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Government of the Netherlands

The Government of the Netherlands most notably through the Crisis Management Department of the Dutch Ministry of Housing, Spatial Planning and the Environment (VROM), and the Dutch Ministry of Foreign Affairs has been a primary force in recent years in improving international preparedness for, and response to, environmental emergencies. In doing so, they have set an important example for the international community and have helped to raise the quality standards for international response to humanitarian and environmental crises around the world.

Initiated at the recommendation of the 6th meeting of the international Advisory Group on Environmental Emergencies (AGEE 6) the "Flash Environment Assessment Tool" (FEAT) was developed by the National Institute for Public Health and the Environment (RIVM), with support from the Inspectorate of VROM. Coming under the rubric of TA1 of the Rosersberg Initiative, the FEAT was designed to help improve capacity to evaluate and respond to environmental emergencies. It serves to identify environmental impacts, and support initial response actions in disaster contexts. It does not take the place of in-depth environmental assessments, which may be appropriate at later stages of the disaster response. The FEAT is a carefully balanced compromise between simplicity and scientific rigor, with emphasis on usefulness to response mechanisms such as UN Disaster Assessment and Coordination (UNDAC) teams. It provides quick answers in complex disaster situations, even in the absence of specialized technical resources or expertise.

In August 2008, the Netherlands unveiled its Environmental Assessment Module (EAM), an innovative mobile laboratory developed within the framework of the International Humanitarian Partnership (IHP) to support international response to environmental emergencies. The EAM can be rapidly deployed for disasters involving hazardous substances, together with the relevant technical expertise and two fully-equipped off-road vehicles: one containing a mobile measurement and analysis unit, the other containing materials for logistical support, such as satellite equipment and a GPS. The entire EAM can be transported in a cargo aircraft. However, being a modular unit, equipment relevant to a given emergency can be selected and deployed individually. When deployed, the EAM will be supported by a knowledge network of research institutions and Ministries in the Netherlands (BOT-mi) to ensure affected countries receive the best available support. The EAM will be used to assess effects of environmental disasters. It will mainly be deployed in countries that lack the specialist knowledge or capacity needed to deal with environmental disasters. The development of the EAM is a joint initiative of the Netherlands' VROM and the Ministry of Foreign Affairs, following recommendations by the international AGEE. Its development and deployment over a five-year period involves a commitment by the Netherlands of 2 million. The EAM can be deployed at the request of the UN or other international organizations. Countries themselves may also directly request assistance from the Netherlands. A primary client of the EAM will be the Joint UNEP/OCHA Environment Unit. The first "deployment" of the EAM took place during the September 2008 Triplex disaster simulation, held in Sweden and Norway.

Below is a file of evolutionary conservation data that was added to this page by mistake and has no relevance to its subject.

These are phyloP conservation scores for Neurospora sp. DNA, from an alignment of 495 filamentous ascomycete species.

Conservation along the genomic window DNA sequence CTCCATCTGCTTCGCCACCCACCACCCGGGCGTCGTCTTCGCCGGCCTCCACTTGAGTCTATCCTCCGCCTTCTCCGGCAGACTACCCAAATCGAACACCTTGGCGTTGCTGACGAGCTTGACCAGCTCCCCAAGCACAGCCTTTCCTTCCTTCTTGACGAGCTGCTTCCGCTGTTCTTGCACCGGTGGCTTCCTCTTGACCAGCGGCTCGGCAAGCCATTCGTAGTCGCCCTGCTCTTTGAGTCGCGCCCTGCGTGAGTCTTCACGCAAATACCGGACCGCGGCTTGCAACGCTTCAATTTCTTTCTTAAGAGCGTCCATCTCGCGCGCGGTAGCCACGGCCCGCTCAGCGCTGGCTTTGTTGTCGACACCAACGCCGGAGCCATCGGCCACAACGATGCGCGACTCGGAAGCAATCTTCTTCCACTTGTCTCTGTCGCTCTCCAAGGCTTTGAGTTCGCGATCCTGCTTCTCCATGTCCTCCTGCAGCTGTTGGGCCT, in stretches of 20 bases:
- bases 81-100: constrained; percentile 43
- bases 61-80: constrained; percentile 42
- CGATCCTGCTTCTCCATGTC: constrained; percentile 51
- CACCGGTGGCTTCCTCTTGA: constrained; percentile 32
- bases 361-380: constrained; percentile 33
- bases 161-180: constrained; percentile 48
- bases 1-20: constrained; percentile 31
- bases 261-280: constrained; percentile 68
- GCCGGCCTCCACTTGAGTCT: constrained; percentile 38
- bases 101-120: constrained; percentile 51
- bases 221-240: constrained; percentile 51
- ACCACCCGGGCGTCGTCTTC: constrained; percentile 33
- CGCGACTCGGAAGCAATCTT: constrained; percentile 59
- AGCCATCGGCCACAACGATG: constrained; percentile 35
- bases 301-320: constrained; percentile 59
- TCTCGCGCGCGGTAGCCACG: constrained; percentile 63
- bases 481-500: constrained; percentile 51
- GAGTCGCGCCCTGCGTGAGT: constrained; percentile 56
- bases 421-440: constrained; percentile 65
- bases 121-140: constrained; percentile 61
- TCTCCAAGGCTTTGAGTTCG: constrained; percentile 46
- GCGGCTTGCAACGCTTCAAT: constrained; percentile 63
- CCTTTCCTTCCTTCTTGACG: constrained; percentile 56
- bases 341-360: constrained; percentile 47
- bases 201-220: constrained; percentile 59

Also in August 2008, the Netherlands hosted the pilot Environmental Emergencies Training, held in The Hague. It was designed in close collaboration with the Crisis Management Department of VROM, the Dutch Ministry of Foreign Affairs and the SRSA of Sweden. A comprehensive curriculum - covering a wide range of issues such as the UN response system to natural disasters, environmental emergencies, personal mission preparedness, information management, stress management, and cultural awareness - was developed to ensure that participants of the training would be mission ready.

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